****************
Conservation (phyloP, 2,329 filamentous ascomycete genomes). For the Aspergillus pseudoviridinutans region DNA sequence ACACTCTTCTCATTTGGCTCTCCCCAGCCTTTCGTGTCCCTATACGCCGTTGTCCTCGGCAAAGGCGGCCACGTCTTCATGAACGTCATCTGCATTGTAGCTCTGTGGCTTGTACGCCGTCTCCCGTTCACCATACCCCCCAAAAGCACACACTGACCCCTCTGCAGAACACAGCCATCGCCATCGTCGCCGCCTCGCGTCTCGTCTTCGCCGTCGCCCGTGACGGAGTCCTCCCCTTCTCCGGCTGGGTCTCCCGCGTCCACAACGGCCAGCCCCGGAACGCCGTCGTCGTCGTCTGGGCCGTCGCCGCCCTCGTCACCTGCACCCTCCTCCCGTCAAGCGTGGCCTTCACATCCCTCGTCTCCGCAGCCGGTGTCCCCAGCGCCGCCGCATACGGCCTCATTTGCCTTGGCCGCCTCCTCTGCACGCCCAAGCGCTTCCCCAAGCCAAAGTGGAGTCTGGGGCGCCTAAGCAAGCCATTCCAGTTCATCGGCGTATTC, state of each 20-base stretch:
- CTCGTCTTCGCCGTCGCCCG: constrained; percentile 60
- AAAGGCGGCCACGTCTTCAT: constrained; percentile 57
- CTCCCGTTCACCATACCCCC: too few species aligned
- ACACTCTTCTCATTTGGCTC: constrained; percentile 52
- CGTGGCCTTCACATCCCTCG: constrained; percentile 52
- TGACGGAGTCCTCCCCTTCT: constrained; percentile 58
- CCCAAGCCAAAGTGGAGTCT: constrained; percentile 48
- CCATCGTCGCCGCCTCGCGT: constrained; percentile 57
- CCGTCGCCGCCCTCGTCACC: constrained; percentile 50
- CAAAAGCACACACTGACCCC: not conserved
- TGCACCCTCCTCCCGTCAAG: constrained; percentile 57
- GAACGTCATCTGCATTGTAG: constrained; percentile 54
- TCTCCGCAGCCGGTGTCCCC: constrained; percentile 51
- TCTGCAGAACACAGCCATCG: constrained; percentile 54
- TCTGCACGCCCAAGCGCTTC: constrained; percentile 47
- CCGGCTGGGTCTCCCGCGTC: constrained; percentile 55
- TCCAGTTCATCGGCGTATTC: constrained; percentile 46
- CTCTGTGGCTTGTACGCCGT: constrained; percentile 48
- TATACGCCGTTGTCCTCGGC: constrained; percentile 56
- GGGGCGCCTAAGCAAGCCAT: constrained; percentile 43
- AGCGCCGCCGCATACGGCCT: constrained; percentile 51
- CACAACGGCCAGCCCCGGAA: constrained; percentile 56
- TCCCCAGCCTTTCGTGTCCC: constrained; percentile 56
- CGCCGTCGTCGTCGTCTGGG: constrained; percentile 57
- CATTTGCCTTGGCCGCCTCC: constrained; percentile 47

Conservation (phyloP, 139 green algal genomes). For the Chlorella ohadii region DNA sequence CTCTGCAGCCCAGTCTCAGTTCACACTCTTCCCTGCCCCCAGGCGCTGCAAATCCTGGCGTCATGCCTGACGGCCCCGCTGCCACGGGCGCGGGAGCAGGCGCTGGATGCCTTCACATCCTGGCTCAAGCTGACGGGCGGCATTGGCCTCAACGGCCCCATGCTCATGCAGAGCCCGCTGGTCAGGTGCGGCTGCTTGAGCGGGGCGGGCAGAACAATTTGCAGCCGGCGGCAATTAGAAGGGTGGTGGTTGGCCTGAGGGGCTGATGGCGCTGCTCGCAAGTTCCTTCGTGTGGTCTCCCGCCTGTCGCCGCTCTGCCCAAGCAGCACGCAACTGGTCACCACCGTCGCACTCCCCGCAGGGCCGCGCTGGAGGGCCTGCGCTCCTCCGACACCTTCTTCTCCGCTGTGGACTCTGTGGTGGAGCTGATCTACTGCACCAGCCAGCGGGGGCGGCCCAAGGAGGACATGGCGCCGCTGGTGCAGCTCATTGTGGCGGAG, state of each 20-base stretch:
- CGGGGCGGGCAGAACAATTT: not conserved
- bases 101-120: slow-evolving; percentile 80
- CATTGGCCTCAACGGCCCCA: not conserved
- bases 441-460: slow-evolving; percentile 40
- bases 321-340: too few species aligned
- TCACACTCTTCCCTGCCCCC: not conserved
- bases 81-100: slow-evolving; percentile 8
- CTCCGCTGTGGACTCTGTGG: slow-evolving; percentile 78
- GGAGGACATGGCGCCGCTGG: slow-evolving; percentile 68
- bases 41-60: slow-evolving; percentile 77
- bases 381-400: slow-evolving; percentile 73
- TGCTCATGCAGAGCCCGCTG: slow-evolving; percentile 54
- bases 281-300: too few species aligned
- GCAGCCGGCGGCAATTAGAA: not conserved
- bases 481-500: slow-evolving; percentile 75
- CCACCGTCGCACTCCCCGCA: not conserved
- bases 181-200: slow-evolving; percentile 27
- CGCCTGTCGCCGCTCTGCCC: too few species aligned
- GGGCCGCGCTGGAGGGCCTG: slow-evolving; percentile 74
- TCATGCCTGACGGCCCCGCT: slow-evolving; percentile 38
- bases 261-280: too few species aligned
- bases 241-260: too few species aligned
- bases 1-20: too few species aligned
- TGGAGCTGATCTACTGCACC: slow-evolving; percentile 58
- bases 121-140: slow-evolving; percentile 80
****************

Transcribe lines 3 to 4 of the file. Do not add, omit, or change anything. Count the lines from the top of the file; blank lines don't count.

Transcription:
- AAAGGCGGCCACGTCTTCAT: constrained; percentile 57
- CTCCCGTTCACCATACCCCC: too few species aligned